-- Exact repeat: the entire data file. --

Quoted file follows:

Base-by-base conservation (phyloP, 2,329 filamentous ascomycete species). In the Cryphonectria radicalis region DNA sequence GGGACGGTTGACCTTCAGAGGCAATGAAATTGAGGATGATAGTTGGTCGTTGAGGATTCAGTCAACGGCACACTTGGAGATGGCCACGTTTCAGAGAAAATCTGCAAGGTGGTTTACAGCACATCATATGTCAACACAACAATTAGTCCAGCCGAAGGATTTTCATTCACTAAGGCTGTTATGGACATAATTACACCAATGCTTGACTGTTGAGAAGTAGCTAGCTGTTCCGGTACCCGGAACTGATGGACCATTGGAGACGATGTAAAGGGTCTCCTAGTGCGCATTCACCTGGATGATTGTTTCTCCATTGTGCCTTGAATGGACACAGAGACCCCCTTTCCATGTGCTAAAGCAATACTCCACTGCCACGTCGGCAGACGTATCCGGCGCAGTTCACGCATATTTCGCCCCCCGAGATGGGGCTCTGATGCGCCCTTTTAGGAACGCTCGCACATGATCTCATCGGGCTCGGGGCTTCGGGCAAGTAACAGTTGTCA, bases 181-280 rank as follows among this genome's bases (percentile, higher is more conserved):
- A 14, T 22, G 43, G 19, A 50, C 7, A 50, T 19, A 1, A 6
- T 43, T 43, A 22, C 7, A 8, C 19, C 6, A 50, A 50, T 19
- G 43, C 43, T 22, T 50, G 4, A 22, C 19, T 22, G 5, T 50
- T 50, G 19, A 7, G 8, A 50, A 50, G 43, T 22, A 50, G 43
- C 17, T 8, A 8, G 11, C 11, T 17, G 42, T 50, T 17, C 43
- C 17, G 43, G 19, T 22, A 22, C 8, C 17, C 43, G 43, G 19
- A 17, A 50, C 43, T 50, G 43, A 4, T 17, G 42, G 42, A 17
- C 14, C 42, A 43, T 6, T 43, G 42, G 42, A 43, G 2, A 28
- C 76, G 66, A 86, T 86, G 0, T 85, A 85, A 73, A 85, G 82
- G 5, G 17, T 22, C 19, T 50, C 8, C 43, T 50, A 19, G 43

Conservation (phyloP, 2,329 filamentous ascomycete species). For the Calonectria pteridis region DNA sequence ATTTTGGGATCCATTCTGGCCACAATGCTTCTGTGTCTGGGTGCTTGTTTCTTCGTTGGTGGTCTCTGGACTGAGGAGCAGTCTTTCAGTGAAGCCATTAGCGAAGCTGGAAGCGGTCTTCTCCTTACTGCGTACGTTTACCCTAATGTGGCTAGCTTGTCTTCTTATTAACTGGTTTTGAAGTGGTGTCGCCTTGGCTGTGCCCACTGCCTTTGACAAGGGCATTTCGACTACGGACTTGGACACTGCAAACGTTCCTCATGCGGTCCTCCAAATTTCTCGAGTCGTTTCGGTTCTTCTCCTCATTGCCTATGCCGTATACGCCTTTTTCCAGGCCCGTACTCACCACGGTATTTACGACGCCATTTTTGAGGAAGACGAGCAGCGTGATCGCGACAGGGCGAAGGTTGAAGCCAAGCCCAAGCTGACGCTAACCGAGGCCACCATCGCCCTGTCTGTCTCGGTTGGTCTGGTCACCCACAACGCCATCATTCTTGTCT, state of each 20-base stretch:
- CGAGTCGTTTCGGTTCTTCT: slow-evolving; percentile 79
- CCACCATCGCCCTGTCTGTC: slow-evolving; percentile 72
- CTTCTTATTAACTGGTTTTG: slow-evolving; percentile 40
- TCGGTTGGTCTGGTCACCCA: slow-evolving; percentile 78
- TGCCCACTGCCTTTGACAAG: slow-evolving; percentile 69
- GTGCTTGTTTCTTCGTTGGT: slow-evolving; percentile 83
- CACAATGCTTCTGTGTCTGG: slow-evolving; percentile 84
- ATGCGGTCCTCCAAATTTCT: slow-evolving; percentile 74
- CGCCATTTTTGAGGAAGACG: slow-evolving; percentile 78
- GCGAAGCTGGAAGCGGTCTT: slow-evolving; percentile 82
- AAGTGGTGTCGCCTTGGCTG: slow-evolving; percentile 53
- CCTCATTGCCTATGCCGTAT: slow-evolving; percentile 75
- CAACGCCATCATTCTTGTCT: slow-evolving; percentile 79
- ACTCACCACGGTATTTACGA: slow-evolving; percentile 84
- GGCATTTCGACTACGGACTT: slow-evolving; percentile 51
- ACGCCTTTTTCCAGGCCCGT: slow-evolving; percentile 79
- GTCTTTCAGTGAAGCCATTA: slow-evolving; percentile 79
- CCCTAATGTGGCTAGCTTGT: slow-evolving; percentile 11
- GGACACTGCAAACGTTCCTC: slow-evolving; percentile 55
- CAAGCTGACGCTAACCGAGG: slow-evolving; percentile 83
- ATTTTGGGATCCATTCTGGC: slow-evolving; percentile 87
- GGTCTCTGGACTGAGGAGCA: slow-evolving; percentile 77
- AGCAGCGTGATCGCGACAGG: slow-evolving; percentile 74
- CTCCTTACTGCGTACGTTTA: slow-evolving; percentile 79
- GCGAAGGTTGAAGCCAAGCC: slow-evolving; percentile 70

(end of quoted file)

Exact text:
Base-by-base conservation (phyloP, 2,329 filamentous ascomycete species). In the Cryphonectria radicalis region DNA sequence GGGACGGTTGACCTTCAGAGGCAATGAAATTGAGGATGATAGTTGGTCGTTGAGGATTCAGTCAACGGCACACTTGGAGATGGCCACGTTTCAGAGAAAATCTGCAAGGTGGTTTACAGCACATCATATGTCAACACAACAATTAGTCCAGCCGAAGGATTTTCATTCACTAAGGCTGTTATGGACATAATTACACCAATGCTTGACTGTTGAGAAGTAGCTAGCTGTTCCGGTACCCGGAACTGATGGACCATTGGAGACGATGTAAAGGGTCTCCTAGTGCGCATTCACCTGGATGATTGTTTCTCCATTGTGCCTTGAATGGACACAGAGACCCCCTTTCCATGTGCTAAAGCAATACTCCACTGCCACGTCGGCAGACGTATCCGGCGCAGTTCACGCATATTTCGCCCCCCGAGATGGGGCTCTGATGCGCCCTTTTAGGAACGCTCGCACATGATCTCATCGGGCTCGGGGCTTCGGGCAAGTAACAGTTGTCA, bases 181-280 rank as follows among this genome's bases (percentile, higher is more conserved):
- A 14, T 22, G 43, G 19, A 50, C 7, A 50, T 19, A 1, A 6
- T 43, T 43, A 22, C 7, A 8, C 19, C 6, A 50, A 50, T 19
- G 43, C 43, T 22, T 50, G 4, A 22, C 19, T 22, G 5, T 50
- T 50, G 19, A 7, G 8, A 50, A 50, G 43, T 22, A 50, G 43
- C 17, T 8, A 8, G 11, C 11, T 17, G 42, T 50, T 17, C 43
- C 17, G 43, G 19, T 22, A 22, C 8, C 17, C 43, G 43, G 19
- A 17, A 50, C 43, T 50, G 43, A 4, T 17, G 42, G 42, A 17
- C 14, C 42, A 43, T 6, T 43, G 42, G 42, A 43, G 2, A 28
- C 76, G 66, A 86, T 86, G 0, T 85, A 85, A 73, A 85, G 82
- G 5, G 17, T 22, C 19, T 50, C 8, C 43, T 50, A 19, G 43

Conservation (phyloP, 2,329 filamentous ascomycete species). For the Calonectria pteridis region DNA sequence ATTTTGGGATCCATTCTGGCCACAATGCTTCTGTGTCTGGGTGCTTGTTTCTTCGTTGGTGGTCTCTGGACTGAGGAGCAGTCTTTCAGTGAAGCCATTAGCGAAGCTGGAAGCGGTCTTCTCCTTACTGCGTACGTTTACCCTAATGTGGCTAGCTTGTCTTCTTATTAACTGGTTTTGAAGTGGTGTCGCCTTGGCTGTGCCCACTGCCTTTGACAAGGGCATTTCGACTACGGACTTGGACACTGCAAACGTTCCTCATGCGGTCCTCCAAATTTCTCGAGTCGTTTCGGTTCTTCTCCTCATTGCCTATGCCGTATACGCCTTTTTCCAGGCCCGTACTCACCACGGTATTTACGACGCCATTTTTGAGGAAGACGAGCAGCGTGATCGCGACAGGGCGAAGGTTGAAGCCAAGCCCAAGCTGACGCTAACCGAGGCCACCATCGCCCTGTCTGTCTCGGTTGGTCTGGTCACCCACAACGCCATCATTCTTGTCT, state of each 20-base stretch:
- CGAGTCGTTTCGGTTCTTCT: slow-evolving; percentile 79
- CCACCATCGCCCTGTCTGTC: slow-evolving; percentile 72
- CTTCTTATTAACTGGTTTTG: slow-evolving; percentile 40
- TCGGTTGGTCTGGTCACCCA: slow-evolving; percentile 78
- TGCCCACTGCCTTTGACAAG: slow-evolving; percentile 69
- GTGCTTGTTTCTTCGTTGGT: slow-evolving; percentile 83
- CACAATGCTTCTGTGTCTGG: slow-evolving; percentile 84
- ATGCGGTCCTCCAAATTTCT: slow-evolving; percentile 74
- CGCCATTTTTGAGGAAGACG: slow-evolving; percentile 78
- GCGAAGCTGGAAGCGGTCTT: slow-evolving; percentile 82
- AAGTGGTGTCGCCTTGGCTG: slow-evolving; percentile 53
- CCTCATTGCCTATGCCGTAT: slow-evolving; percentile 75
- CAACGCCATCATTCTTGTCT: slow-evolving; percentile 79
- ACTCACCACGGTATTTACGA: slow-evolving; percentile 84
- GGCATTTCGACTACGGACTT: slow-evolving; percentile 51
- ACGCCTTTTTCCAGGCCCGT: slow-evolving; percentile 79
- GTCTTTCAGTGAAGCCATTA: slow-evolving; percentile 79
- CCCTAATGTGGCTAGCTTGT: slow-evolving; percentile 11
- GGACACTGCAAACGTTCCTC: slow-evolving; percentile 55
- CAAGCTGACGCTAACCGAGG: slow-evolving; percentile 83
- ATTTTGGGATCCATTCTGGC: slow-evolving; percentile 87
- GGTCTCTGGACTGAGGAGCA: slow-evolving; percentile 77
- AGCAGCGTGATCGCGACAGG: slow-evolving; percentile 74
- CTCCTTACTGCGTACGTTTA: slow-evolving; percentile 79
- GCGAAGGTTGAAGCCAAGCC: slow-evolving; percentile 70